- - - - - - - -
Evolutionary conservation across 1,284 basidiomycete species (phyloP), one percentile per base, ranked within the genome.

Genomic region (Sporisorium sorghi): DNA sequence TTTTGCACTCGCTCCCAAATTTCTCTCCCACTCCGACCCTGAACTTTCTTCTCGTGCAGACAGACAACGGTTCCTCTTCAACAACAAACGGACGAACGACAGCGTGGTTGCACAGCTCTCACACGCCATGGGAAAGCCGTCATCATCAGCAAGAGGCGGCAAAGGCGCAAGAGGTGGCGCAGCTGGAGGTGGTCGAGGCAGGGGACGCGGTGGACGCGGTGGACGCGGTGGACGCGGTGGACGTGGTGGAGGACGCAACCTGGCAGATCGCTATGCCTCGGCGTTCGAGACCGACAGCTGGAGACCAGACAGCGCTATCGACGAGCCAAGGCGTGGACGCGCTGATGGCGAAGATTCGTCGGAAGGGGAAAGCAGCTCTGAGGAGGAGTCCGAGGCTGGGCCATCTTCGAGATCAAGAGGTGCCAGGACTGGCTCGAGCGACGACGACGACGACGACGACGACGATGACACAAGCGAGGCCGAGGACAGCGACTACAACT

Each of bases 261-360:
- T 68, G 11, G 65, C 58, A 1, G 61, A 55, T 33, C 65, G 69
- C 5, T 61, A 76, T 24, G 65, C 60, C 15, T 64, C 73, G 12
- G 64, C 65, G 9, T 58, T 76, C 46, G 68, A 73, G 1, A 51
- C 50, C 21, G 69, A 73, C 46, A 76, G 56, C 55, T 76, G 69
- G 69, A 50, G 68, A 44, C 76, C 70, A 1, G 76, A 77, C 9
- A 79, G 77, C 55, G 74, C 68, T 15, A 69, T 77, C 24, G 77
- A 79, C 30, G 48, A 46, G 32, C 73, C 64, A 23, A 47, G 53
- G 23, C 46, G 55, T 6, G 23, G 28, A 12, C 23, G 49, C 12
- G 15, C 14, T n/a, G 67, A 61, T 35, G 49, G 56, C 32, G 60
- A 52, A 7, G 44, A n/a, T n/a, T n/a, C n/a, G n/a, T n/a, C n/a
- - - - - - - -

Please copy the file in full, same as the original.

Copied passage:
Evolutionary conservation across 1,284 basidiomycete species (phyloP), one percentile per base, ranked within the genome.

Genomic region (Sporisorium sorghi): DNA sequence TTTTGCACTCGCTCCCAAATTTCTCTCCCACTCCGACCCTGAACTTTCTTCTCGTGCAGACAGACAACGGTTCCTCTTCAACAACAAACGGACGAACGACAGCGTGGTTGCACAGCTCTCACACGCCATGGGAAAGCCGTCATCATCAGCAAGAGGCGGCAAAGGCGCAAGAGGTGGCGCAGCTGGAGGTGGTCGAGGCAGGGGACGCGGTGGACGCGGTGGACGCGGTGGACGCGGTGGACGTGGTGGAGGACGCAACCTGGCAGATCGCTATGCCTCGGCGTTCGAGACCGACAGCTGGAGACCAGACAGCGCTATCGACGAGCCAAGGCGTGGACGCGCTGATGGCGAAGATTCGTCGGAAGGGGAAAGCAGCTCTGAGGAGGAGTCCGAGGCTGGGCCATCTTCGAGATCAAGAGGTGCCAGGACTGGCTCGAGCGACGACGACGACGACGACGACGACGATGACACAAGCGAGGCCGAGGACAGCGACTACAACT

Each of bases 261-360:
- T 68, G 11, G 65, C 58, A 1, G 61, A 55, T 33, C 65, G 69
- C 5, T 61, A 76, T 24, G 65, C 60, C 15, T 64, C 73, G 12
- G 64, C 65, G 9, T 58, T 76, C 46, G 68, A 73, G 1, A 51
- C 50, C 21, G 69, A 73, C 46, A 76, G 56, C 55, T 76, G 69
- G 69, A 50, G 68, A 44, C 76, C 70, A 1, G 76, A 77, C 9
- A 79, G 77, C 55, G 74, C 68, T 15, A 69, T 77, C 24, G 77
- A 79, C 30, G 48, A 46, G 32, C 73, C 64, A 23, A 47, G 53
- G 23, C 46, G 55, T 6, G 23, G 28, A 12, C 23, G 49, C 12
- G 15, C 14, T n/a, G 67, A 61, T 35, G 49, G 56, C 32, G 60
- A 52, A 7, G 44, A n/a, T n/a, T n/a, C n/a, G n/a, T n/a, C n/a